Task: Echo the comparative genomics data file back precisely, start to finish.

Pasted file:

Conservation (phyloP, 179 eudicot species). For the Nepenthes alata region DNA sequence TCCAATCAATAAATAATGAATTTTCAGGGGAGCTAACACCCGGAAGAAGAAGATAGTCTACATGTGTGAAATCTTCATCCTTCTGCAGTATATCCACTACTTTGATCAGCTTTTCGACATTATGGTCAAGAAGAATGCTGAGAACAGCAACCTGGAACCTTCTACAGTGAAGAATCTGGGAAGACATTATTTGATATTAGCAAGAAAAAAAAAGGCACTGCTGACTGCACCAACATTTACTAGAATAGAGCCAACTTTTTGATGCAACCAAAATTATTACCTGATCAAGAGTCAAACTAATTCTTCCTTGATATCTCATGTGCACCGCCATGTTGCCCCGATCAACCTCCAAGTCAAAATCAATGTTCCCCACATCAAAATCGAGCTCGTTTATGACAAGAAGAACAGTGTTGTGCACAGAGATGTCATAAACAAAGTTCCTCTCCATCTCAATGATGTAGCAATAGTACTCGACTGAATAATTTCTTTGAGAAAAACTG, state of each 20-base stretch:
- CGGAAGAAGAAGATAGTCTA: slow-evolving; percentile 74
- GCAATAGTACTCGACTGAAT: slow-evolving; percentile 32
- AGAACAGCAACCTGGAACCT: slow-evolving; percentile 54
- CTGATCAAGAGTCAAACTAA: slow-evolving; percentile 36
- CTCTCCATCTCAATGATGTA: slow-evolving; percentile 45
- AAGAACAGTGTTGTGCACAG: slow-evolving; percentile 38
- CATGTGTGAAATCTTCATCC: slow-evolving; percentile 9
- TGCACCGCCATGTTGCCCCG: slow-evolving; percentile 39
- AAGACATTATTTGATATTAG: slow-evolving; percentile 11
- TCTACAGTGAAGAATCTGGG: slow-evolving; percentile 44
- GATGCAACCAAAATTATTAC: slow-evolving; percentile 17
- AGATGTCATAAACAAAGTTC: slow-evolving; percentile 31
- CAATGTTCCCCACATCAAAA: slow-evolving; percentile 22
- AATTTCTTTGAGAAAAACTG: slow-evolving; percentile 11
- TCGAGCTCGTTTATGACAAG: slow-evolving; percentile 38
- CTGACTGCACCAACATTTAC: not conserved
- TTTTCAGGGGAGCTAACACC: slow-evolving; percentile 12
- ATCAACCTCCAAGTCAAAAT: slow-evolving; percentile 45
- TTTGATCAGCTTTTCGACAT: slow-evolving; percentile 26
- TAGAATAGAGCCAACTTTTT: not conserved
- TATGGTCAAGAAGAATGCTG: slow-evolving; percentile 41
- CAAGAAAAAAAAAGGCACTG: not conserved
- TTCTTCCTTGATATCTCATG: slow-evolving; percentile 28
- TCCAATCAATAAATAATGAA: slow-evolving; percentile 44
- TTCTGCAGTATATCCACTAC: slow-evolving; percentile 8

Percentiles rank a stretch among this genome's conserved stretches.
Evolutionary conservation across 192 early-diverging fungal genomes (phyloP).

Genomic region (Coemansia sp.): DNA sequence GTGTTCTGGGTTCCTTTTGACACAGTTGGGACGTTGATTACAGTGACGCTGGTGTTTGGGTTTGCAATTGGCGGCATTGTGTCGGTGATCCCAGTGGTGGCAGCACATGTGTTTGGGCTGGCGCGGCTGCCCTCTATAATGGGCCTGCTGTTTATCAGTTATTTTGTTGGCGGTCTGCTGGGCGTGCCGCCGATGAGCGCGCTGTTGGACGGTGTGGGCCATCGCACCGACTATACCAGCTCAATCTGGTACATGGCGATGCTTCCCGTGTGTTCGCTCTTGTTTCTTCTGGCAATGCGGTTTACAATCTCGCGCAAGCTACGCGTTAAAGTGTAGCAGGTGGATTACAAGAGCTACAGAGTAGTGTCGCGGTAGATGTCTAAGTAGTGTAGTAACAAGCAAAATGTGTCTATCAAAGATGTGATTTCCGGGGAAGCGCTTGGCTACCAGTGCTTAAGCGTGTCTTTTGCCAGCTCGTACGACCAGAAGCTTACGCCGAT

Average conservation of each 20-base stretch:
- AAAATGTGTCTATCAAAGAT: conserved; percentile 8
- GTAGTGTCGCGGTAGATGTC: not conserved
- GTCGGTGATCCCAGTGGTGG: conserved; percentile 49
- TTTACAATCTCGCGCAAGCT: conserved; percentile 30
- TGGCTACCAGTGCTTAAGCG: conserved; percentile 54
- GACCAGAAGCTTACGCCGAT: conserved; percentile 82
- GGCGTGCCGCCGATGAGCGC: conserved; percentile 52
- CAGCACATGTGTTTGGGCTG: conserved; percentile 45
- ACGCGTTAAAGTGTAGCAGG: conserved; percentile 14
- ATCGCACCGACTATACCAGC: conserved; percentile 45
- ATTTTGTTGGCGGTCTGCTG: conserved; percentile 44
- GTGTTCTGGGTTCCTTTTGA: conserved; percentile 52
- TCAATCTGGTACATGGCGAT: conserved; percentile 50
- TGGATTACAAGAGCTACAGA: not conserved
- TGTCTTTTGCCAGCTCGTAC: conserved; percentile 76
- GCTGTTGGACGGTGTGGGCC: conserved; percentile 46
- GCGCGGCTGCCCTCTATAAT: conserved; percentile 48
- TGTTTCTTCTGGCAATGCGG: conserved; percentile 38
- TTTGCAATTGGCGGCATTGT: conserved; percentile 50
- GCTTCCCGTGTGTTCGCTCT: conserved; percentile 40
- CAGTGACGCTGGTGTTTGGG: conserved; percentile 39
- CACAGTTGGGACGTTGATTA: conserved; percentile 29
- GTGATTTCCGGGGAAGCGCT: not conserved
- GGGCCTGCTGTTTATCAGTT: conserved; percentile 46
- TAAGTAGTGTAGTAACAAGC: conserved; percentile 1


Conservation (phyloP, 179 eudicot species). For the Nepenthes alata region DNA sequence TCCAATCAATAAATAATGAATTTTCAGGGGAGCTAACACCCGGAAGAAGAAGATAGTCTACATGTGTGAAATCTTCATCCTTCTGCAGTATATCCACTACTTTGATCAGCTTTTCGACATTATGGTCAAGAAGAATGCTGAGAACAGCAACCTGGAACCTTCTACAGTGAAGAATCTGGGAAGACATTATTTGATATTAGCAAGAAAAAAAAAGGCACTGCTGACTGCACCAACATTTACTAGAATAGAGCCAACTTTTTGATGCAACCAAAATTATTACCTGATCAAGAGTCAAACTAATTCTTCCTTGATATCTCATGTGCACCGCCATGTTGCCCCGATCAACCTCCAAGTCAAAATCAATGTTCCCCACATCAAAATCGAGCTCGTTTATGACAAGAAGAACAGTGTTGTGCACAGAGATGTCATAAACAAAGTTCCTCTCCATCTCAATGATGTAGCAATAGTACTCGACTGAATAATTTCTTTGAGAAAAACTG, state of each 20-base stretch:
- CGGAAGAAGAAGATAGTCTA: slow-evolving; percentile 74
- GCAATAGTACTCGACTGAAT: slow-evolving; percentile 32
- AGAACAGCAACCTGGAACCT: slow-evolving; percentile 54
- CTGATCAAGAGTCAAACTAA: slow-evolving; percentile 36
- CTCTCCATCTCAATGATGTA: slow-evolving; percentile 45
- AAGAACAGTGTTGTGCACAG: slow-evolving; percentile 38
- CATGTGTGAAATCTTCATCC: slow-evolving; percentile 9
- TGCACCGCCATGTTGCCCCG: slow-evolving; percentile 39
- AAGACATTATTTGATATTAG: slow-evolving; percentile 11
- TCTACAGTGAAGAATCTGGG: slow-evolving; percentile 44
- GATGCAACCAAAATTATTAC: slow-evolving; percentile 17
- AGATGTCATAAACAAAGTTC: slow-evolving; percentile 31
- CAATGTTCCCCACATCAAAA: slow-evolving; percentile 22
- AATTTCTTTGAGAAAAACTG: slow-evolving; percentile 11
- TCGAGCTCGTTTATGACAAG: slow-evolving; percentile 38
- CTGACTGCACCAACATTTAC: not conserved
- TTTTCAGGGGAGCTAACACC: slow-evolving; percentile 12
- ATCAACCTCCAAGTCAAAAT: slow-evolving; percentile 45
- TTTGATCAGCTTTTCGACAT: slow-evolving; percentile 26
- TAGAATAGAGCCAACTTTTT: not conserved
- TATGGTCAAGAAGAATGCTG: slow-evolving; percentile 41
- CAAGAAAAAAAAAGGCACTG: not conserved
- TTCTTCCTTGATATCTCATG: slow-evolving; percentile 28
- TCCAATCAATAAATAATGAA: slow-evolving; percentile 44
- TTCTGCAGTATATCCACTAC: slow-evolving; percentile 8

Percentiles rank a stretch among this genome's conserved stretches.
Evolutionary conservation across 192 early-diverging fungal genomes (phyloP).

Genomic region (Coemansia sp.): DNA sequence GTGTTCTGGGTTCCTTTTGACACAGTTGGGACGTTGATTACAGTGACGCTGGTGTTTGGGTTTGCAATTGGCGGCATTGTGTCGGTGATCCCAGTGGTGGCAGCACATGTGTTTGGGCTGGCGCGGCTGCCCTCTATAATGGGCCTGCTGTTTATCAGTTATTTTGTTGGCGGTCTGCTGGGCGTGCCGCCGATGAGCGCGCTGTTGGACGGTGTGGGCCATCGCACCGACTATACCAGCTCAATCTGGTACATGGCGATGCTTCCCGTGTGTTCGCTCTTGTTTCTTCTGGCAATGCGGTTTACAATCTCGCGCAAGCTACGCGTTAAAGTGTAGCAGGTGGATTACAAGAGCTACAGAGTAGTGTCGCGGTAGATGTCTAAGTAGTGTAGTAACAAGCAAAATGTGTCTATCAAAGATGTGATTTCCGGGGAAGCGCTTGGCTACCAGTGCTTAAGCGTGTCTTTTGCCAGCTCGTACGACCAGAAGCTTACGCCGAT

Average conservation of each 20-base stretch:
- AAAATGTGTCTATCAAAGAT: conserved; percentile 8
- GTAGTGTCGCGGTAGATGTC: not conserved
- GTCGGTGATCCCAGTGGTGG: conserved; percentile 49
- TTTACAATCTCGCGCAAGCT: conserved; percentile 30
- TGGCTACCAGTGCTTAAGCG: conserved; percentile 54
- GACCAGAAGCTTACGCCGAT: conserved; percentile 82
- GGCGTGCCGCCGATGAGCGC: conserved; percentile 52
- CAGCACATGTGTTTGGGCTG: conserved; percentile 45
- ACGCGTTAAAGTGTAGCAGG: conserved; percentile 14
- ATCGCACCGACTATACCAGC: conserved; percentile 45
- ATTTTGTTGGCGGTCTGCTG: conserved; percentile 44
- GTGTTCTGGGTTCCTTTTGA: conserved; percentile 52
- TCAATCTGGTACATGGCGAT: conserved; percentile 50
- TGGATTACAAGAGCTACAGA: not conserved
- TGTCTTTTGCCAGCTCGTAC: conserved; percentile 76
- GCTGTTGGACGGTGTGGGCC: conserved; percentile 46
- GCGCGGCTGCCCTCTATAAT: conserved; percentile 48
- TGTTTCTTCTGGCAATGCGG: conserved; percentile 38
- TTTGCAATTGGCGGCATTGT: conserved; percentile 50
- GCTTCCCGTGTGTTCGCTCT: conserved; percentile 40
- CAGTGACGCTGGTGTTTGGG: conserved; percentile 39
- CACAGTTGGGACGTTGATTA: conserved; percentile 29
- GTGATTTCCGGGGAAGCGCT: not conserved
- GGGCCTGCTGTTTATCAGTT: conserved; percentile 46
- TAAGTAGTGTAGTAACAAGC: conserved; percentile 1